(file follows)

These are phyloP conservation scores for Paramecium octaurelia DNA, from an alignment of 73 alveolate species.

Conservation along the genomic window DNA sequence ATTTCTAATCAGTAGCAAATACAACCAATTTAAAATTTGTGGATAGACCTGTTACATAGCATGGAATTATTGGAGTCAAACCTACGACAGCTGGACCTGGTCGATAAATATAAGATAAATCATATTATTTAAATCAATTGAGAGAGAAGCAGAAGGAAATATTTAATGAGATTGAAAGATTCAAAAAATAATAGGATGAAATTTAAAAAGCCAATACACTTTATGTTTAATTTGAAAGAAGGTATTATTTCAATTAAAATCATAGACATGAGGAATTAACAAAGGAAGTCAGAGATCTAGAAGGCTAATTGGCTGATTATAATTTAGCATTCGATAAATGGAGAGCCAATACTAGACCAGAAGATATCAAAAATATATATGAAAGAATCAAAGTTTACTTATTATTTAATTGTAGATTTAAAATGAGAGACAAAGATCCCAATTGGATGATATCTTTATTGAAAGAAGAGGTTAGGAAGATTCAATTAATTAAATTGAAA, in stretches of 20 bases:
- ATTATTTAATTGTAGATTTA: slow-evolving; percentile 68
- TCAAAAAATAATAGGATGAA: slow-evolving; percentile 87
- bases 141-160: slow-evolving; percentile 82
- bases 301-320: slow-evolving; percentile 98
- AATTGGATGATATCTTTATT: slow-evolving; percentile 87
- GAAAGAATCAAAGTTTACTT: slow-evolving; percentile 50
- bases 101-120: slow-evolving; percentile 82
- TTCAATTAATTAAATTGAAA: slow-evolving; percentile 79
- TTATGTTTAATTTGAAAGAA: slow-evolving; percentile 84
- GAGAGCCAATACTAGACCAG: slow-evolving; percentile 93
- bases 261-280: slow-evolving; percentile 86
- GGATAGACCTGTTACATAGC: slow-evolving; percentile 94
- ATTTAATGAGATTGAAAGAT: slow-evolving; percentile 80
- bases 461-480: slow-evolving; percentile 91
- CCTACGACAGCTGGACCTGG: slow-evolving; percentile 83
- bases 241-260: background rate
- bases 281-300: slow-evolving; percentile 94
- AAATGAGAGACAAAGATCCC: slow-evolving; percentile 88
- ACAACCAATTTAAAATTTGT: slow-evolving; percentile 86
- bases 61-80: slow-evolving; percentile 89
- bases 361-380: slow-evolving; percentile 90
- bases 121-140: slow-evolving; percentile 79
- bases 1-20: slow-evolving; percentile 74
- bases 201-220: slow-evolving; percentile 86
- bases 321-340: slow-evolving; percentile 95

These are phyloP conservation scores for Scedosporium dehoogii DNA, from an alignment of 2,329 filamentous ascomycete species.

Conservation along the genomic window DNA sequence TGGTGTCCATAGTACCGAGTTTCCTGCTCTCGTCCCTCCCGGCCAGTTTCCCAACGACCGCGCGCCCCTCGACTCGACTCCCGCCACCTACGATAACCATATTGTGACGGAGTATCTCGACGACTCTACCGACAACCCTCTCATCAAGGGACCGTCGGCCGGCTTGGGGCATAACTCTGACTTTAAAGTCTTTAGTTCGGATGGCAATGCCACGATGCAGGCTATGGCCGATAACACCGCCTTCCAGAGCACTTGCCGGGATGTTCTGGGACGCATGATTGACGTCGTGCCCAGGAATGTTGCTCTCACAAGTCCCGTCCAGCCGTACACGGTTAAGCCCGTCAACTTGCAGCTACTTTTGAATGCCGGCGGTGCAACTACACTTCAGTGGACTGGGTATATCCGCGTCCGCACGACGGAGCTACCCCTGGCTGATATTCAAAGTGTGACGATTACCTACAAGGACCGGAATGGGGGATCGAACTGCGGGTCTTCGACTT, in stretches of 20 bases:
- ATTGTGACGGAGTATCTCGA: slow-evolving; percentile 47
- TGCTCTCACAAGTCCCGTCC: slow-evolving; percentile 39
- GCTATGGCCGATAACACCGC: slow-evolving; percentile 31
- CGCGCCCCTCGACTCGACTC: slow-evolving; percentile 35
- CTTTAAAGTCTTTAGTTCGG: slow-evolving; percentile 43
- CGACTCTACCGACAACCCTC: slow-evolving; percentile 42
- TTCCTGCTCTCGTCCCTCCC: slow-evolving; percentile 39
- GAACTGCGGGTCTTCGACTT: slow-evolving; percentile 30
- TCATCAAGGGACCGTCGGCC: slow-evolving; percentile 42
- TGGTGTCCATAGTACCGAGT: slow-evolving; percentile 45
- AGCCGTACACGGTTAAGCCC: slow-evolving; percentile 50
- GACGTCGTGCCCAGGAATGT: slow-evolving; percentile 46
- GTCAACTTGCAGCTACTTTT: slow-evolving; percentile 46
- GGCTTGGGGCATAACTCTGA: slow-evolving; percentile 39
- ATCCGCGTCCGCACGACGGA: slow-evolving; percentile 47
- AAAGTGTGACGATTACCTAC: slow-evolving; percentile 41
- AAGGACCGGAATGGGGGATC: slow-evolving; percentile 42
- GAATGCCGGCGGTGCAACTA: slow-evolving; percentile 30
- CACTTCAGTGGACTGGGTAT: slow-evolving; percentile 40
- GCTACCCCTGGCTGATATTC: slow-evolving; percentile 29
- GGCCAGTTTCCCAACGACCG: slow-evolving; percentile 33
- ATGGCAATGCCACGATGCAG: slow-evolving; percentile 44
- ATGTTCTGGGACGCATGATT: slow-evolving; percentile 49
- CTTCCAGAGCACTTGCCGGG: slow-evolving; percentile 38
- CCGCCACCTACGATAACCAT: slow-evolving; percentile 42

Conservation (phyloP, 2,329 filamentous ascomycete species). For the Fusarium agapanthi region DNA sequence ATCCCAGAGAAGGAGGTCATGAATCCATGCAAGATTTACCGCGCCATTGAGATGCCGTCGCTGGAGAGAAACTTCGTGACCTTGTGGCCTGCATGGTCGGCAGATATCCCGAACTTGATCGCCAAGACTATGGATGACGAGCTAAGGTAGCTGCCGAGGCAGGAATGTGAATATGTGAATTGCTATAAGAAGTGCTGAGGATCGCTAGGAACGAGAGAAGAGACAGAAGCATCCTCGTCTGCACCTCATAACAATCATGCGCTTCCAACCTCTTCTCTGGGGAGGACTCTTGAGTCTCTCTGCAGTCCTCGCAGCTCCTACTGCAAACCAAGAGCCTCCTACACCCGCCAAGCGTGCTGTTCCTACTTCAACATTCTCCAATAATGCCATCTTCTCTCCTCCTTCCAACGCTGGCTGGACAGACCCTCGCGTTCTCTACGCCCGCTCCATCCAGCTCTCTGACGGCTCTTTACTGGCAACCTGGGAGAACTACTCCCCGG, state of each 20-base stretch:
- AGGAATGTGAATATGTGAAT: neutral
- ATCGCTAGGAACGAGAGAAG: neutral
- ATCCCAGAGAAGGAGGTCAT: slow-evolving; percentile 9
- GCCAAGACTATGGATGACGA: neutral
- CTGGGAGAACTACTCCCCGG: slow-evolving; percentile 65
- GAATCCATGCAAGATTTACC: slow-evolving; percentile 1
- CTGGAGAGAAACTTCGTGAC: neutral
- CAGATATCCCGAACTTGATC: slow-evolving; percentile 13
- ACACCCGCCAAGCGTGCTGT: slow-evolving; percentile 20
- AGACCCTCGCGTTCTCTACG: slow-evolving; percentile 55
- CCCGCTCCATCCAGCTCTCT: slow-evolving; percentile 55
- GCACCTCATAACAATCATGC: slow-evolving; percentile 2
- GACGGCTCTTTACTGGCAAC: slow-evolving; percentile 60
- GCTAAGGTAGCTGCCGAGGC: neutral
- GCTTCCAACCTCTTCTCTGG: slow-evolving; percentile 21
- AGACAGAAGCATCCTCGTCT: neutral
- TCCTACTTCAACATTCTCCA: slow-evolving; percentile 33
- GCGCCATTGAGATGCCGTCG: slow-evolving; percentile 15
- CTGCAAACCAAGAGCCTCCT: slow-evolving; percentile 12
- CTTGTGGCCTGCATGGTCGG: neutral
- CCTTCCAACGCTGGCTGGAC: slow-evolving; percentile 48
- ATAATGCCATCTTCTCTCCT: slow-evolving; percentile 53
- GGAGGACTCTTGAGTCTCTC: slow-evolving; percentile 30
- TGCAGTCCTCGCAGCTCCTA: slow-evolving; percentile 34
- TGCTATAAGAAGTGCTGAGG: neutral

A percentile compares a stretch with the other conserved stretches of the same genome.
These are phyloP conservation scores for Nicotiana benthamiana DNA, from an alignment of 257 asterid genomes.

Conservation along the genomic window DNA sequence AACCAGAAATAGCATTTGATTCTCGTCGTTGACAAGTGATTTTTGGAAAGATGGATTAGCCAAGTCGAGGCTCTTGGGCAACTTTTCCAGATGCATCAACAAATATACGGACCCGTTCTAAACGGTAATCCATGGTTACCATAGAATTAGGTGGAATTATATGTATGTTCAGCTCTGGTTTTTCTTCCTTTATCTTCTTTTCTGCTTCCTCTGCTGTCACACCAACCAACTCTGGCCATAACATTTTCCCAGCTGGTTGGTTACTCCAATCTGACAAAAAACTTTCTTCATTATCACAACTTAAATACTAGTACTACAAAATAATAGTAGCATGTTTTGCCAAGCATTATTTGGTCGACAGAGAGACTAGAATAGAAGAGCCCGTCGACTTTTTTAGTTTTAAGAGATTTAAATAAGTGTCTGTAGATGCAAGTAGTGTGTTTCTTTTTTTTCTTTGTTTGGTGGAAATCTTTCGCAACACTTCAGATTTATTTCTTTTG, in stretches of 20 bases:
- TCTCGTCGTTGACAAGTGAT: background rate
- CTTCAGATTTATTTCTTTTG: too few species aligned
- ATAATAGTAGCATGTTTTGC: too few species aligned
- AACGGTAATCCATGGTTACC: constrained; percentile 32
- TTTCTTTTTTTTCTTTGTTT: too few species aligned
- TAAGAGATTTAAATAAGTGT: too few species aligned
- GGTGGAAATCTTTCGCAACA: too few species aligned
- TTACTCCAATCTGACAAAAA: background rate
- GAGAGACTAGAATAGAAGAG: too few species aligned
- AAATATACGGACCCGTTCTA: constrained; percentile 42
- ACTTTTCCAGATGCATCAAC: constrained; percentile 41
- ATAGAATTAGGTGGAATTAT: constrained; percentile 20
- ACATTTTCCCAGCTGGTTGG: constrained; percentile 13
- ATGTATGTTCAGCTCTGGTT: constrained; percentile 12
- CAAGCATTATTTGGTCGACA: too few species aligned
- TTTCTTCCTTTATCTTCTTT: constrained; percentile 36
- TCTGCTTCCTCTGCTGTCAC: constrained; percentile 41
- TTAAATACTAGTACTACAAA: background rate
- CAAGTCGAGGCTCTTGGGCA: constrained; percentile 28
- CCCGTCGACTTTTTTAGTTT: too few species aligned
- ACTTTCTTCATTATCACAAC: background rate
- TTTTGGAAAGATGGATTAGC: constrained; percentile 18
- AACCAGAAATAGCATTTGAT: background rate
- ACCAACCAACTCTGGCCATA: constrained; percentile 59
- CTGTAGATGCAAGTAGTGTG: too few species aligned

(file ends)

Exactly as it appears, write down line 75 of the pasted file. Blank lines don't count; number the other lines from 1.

- CTTGTGGCCTGCATGGTCGG: neutral